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GetReal









  


Post  Tue, Aug 18 2015, 1:01 pm
My kids have all been home at two. Especially if you have a babysitter anyway. One on one or one on two care from a loving nanny has many advantages over a classroom full of kids. If you want take some of the money you would save and buy some special educational games or pay for a children's museum membership.
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Stars









  


Post  Tue, Aug 18 2015, 1:02 pm
OneSource wrote:
So the nanny can't take him there and back. It's too much of a hassle with a four month old baby at home. Plus, in bad weather (like rain or snow) I wouldn't want her to even try.

As for entertaining him at home - he seems happy but, overly worried mother that I am, I just want more for him, like a full school-like day of learning and fun.

Is it normal these days to keep a 2 year old at home if there is a nanny? He loves the nanny. We've had her for five years already so he's known her his whole life and is used to his day at home. They go to the park, play in the back yard, he has all his trucks at home... When he's bored, the nanny takes him around the neighborhood on his bike, etc.

I guess I'm just worried it makes me a bad mother not to put him in a preschool at 2 (or something along those mommy-guilt lines about giving him the best.)


He sounds like the type of kid who would be perfectly happy to stay home till age 3-4. I'd say Go with your gut, not with what is "normal" these days.
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elisheva25









  


Post  Tue, Aug 18 2015, 1:08 pm
Some 2yr old get bored, some are more easy going . But most are perfectly fine being home . Considering you have a nanny, I say keep him home!!
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oliveoil









  


Post  Tue, Aug 18 2015, 1:28 pm
Let him stay home. It sounds ideal. You have the nanny already, he loves the nanny. He has his baby brother there (who will get more interesting as the year goes along) and he's only two! No need to rush him out. He'll have plenty of school years ahead!
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nylon









  


Post  Tue, Aug 18 2015, 8:29 pm
Honestly, outside of New York, 2yo preschool is harder to find and I don't think it's crucial. If he were 4 (PK year) I would say absolutely. If he were 3, probably. 2? Harder to justify.

My DS, who has a September birthday with a 9/1 school cutoff, did go at just shy of 3... But I don't know that I would have sent him had he not been in special education preschool. (He will get 3 years in preschool). His sister did 2 years, starting at 3.5, and has turned out just fine.
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lizard8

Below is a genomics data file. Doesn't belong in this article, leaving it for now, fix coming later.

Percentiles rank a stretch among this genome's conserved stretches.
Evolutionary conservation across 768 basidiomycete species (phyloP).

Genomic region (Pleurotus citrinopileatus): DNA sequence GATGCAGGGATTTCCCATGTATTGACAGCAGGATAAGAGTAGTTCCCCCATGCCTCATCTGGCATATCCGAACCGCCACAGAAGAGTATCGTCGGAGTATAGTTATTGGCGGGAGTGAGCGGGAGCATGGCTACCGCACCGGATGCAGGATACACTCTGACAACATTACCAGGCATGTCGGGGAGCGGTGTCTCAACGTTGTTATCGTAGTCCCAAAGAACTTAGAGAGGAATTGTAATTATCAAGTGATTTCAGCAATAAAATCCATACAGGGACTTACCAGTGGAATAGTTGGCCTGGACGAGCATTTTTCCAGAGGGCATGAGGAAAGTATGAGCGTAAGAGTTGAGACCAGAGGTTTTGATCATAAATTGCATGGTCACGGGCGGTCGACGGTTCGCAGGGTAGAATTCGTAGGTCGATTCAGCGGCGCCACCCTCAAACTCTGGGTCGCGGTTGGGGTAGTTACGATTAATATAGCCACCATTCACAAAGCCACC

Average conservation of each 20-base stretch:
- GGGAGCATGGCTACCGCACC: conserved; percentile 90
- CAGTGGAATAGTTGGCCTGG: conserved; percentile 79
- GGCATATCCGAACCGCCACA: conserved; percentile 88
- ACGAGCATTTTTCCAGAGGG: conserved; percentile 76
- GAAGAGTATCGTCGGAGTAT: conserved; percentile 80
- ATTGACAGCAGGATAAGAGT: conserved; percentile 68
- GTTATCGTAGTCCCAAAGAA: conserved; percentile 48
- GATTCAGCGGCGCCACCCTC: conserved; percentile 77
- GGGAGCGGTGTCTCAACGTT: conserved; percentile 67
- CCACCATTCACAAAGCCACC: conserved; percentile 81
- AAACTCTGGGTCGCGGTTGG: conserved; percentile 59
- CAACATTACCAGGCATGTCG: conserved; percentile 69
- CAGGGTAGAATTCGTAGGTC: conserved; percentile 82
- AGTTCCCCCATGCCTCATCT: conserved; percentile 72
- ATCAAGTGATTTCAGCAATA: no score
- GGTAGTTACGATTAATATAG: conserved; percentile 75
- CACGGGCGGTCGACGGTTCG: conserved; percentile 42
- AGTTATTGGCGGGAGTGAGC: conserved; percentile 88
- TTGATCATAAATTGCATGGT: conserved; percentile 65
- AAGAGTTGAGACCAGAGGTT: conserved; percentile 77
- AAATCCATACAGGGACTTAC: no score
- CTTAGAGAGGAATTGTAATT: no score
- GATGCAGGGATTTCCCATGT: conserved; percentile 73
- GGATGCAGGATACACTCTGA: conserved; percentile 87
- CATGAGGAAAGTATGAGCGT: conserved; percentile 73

Post  Tue, Aug 18 2015, 9:56 pm
Do you know of anyone else in your neighborhood who is in the same predicament? If your nanny will agree (with extra pay of course), she can watch another toddler for a couple of hours a day. This way they can be social, the nanny can do activities with them etc... all in the comfort of your home.
If your nanny isn't willing, maybe try to find a daily playdate with another nanny and toddler.
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pause









  


Post  Tue, Aug 18 2015, 10:04 pm
I agree with all the posters saying to keep him home. For me it would even be the ideal first choice.

It's not like you need to make separate arrangements to keep him home.

Why would you think you're a bad mother to not send him to preschool? I'd say you're a great mother that he's getting his needs met all day long rather than being part of a crowd of 12-20 other runny-nosed kids! The nanny's sole goal is to take care of him and his sibling. What could be better?!

When you don't have a choice anymore, at 3 or 4, you send him, but if you have such an ideal set-up anyway? Absolutely keep him home!
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octopus









  


Post  Tue, Aug 18 2015, 10:13 pm
I've never sent out a two year old. I understand that many parents do what works for them and their working schedules, but if you just want to take into consideration the needs of your child? keep him home. You can fulfill his social needs without sending him to school. All he needs really is one or two other kids to play with sometimes. 12 kids or 18 kids really is toooo much for any two year old. Have your babysitter go to the library programs for toddlers. Go to the park. Set a schedule for your babysitter. You should not be feeling guilty over something like not sending a two year old to school!

(I'm not criticizing those that send, as I know there are many factors that are taken into consideration. )
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OneSource









  


Post  Wed, Aug 19 2015, 2:33 pm
Thank you all for the responses. I think I am just going to keep him home next year and approach this whole transportation issue next year. By three, he can start preschool. He still feels so young to me and I don't want him to have to give up the individual attention at home for a group setting unless its really time. There's no pressing need to have him out of the house. Child care is already in place. I really appreciate the gut check!
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Iymnok









  


Post  Wed, Aug 19 2015, 2:51 pm
Halfway through the year he may start to need more social. That's when play dates, libraries and museum memberships are helpful. Also get some skill building games and activities for when the baby is napping.